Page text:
Leyland rants about umpires, accountability
Jim Leyland’s postgame remarks lasted all of about five minutes, but he got in all he wanted. Actually, he didn’t want to say as much about the missed call as he wanted to talk about accountability for it.
Clearly, replay showed that Gerald Laird caught the 0-2 pitch to Mike Aviles before it bounced in the dirt, and replay strongly suggested that Aviles didn’t foul off the ball in the first place. Home-plate umpire Jeff Nelson made the ruling on the foul tip, while first-base umpire Bill Welke overruled him on whether Laird caught it.
“You guys need to write something and hold people accountable,” Leyland said. “You know what, we’re all accountable in this business. All of us are accountable. And when I say all of us, I mean everybody that’s involved in the game needs to be held accountable. That’s exactly what needs to be done.
“There should not have been a rally in that inning. Now, anybody that saw that, have the nerve to write what you saw and say it, because I’m not going to sit here and rip umpires. But you saw what you saw, clearly saw what you saw. I just saw it for the tenth time. Write it and say something.”
Umpires make mistakes. The problem Leyland and Laird seemed to suggest was that Welke made his ruling from a worse view than Nelson had, even though Nelson asked for help on the call.
Leyland: “I’m sorry. I’m the most patient man in the world with umpires, protect them more than anybody, and I understand the human element involved in the game. But you’re 120 feet away. Clearly, you have to be 110 percent sure. You can’t be guessing at that call. I mean, that’s that simple. I mean, come on. We gave up seven runs. Ok, that’s part of it. We did that. But we all need to be held accountable. Everybody involved in the game needs to be held accountable. Everybody. That’s all of us. And you can figure out who the people involved in the game are.”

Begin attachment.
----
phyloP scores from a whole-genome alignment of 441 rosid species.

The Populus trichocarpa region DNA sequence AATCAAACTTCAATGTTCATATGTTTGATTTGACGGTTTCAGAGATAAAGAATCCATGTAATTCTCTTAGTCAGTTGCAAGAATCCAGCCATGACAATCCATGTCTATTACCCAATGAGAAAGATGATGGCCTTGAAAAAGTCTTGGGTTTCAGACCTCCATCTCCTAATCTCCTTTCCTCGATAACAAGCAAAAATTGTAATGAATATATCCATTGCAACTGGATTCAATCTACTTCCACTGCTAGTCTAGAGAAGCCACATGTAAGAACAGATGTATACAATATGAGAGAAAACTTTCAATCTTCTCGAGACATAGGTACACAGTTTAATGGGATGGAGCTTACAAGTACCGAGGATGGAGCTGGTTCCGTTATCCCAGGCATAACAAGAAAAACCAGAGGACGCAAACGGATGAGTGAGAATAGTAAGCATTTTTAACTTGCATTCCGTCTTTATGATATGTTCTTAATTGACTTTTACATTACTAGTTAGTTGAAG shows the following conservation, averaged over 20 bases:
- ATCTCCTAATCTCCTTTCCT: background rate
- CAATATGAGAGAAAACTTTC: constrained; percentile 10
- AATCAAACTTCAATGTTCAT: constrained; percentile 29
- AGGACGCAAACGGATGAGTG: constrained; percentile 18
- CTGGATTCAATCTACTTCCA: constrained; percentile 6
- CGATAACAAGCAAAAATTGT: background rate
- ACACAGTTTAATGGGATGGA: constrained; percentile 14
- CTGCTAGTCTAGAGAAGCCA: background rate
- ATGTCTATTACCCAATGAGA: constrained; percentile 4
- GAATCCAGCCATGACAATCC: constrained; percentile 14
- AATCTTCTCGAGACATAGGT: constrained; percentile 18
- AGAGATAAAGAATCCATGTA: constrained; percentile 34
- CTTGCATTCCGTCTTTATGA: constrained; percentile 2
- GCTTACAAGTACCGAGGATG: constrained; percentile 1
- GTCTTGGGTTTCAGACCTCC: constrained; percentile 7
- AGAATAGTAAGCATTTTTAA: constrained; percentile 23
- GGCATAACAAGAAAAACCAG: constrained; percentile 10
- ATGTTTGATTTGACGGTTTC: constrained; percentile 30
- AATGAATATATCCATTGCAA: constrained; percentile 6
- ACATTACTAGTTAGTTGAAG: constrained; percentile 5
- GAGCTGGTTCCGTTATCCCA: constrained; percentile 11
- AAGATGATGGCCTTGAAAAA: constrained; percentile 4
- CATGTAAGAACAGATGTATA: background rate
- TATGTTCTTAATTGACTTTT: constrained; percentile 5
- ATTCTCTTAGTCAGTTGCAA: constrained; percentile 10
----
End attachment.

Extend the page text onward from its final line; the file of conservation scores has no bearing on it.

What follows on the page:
Laird: “It’s a tough call. Don’t get me wrong. I don’t understand how somebody from 120 feet sees it better than someone back here, when you can clearly look at the baseball and see if there’s a dirt mark or a scuff. Because if you foul a ball in the dirt, it’s going to make a mark. And I even showed him the ball. There’s no mark.”
Leyland mentioned accountability several times, even during the minute and a half of the interview that made it to television. He did not have an answer, though, for how to hold umpires accountable, preferring to leave that up to the commissioner’s office.
“I don’t have anything to do with that,” he said.
Laird said several times that umpires have a tough job, and he has respect for the work they do. He also sounded less than enthusiastic about the idea for more replay.
“They’ve got the home runs now,” Laird said. “If you have to stop for little things like that, it’s just going to prolong this game, and you’ve already got games that last three, three and a half hours. That would’ve been quick, but then you have to stop every little thing, and that’s going to add up time. Honestly, you’ve just got to hold yourself accountable. I know they have a tough job, and I know they’re doing their best. It’s just seeing it night in and night out.”
Laird seemed more open to the idea of getting umpires together to confer on a call such as that.
But then, one of the problems was that there was a limit to how much heat they were taking on the call from the Tigers dugout. Third-base coach Gene Lamont, the first guy ejected, said third-base umpire Tim Tschida told him enough was enough, and ejected him after the next thing Lamont said.
“Somebody in our dugout was yelling at Tschida. He yelled and I said, ‘Tim, you’re going to have to take some heat when you make calls like that.’ And I said, ‘Well, you cost us three runs.’ And he pretty much told me that was enough, and I said something else, and he kicked me out.”
It was not a profanity, Lamont added.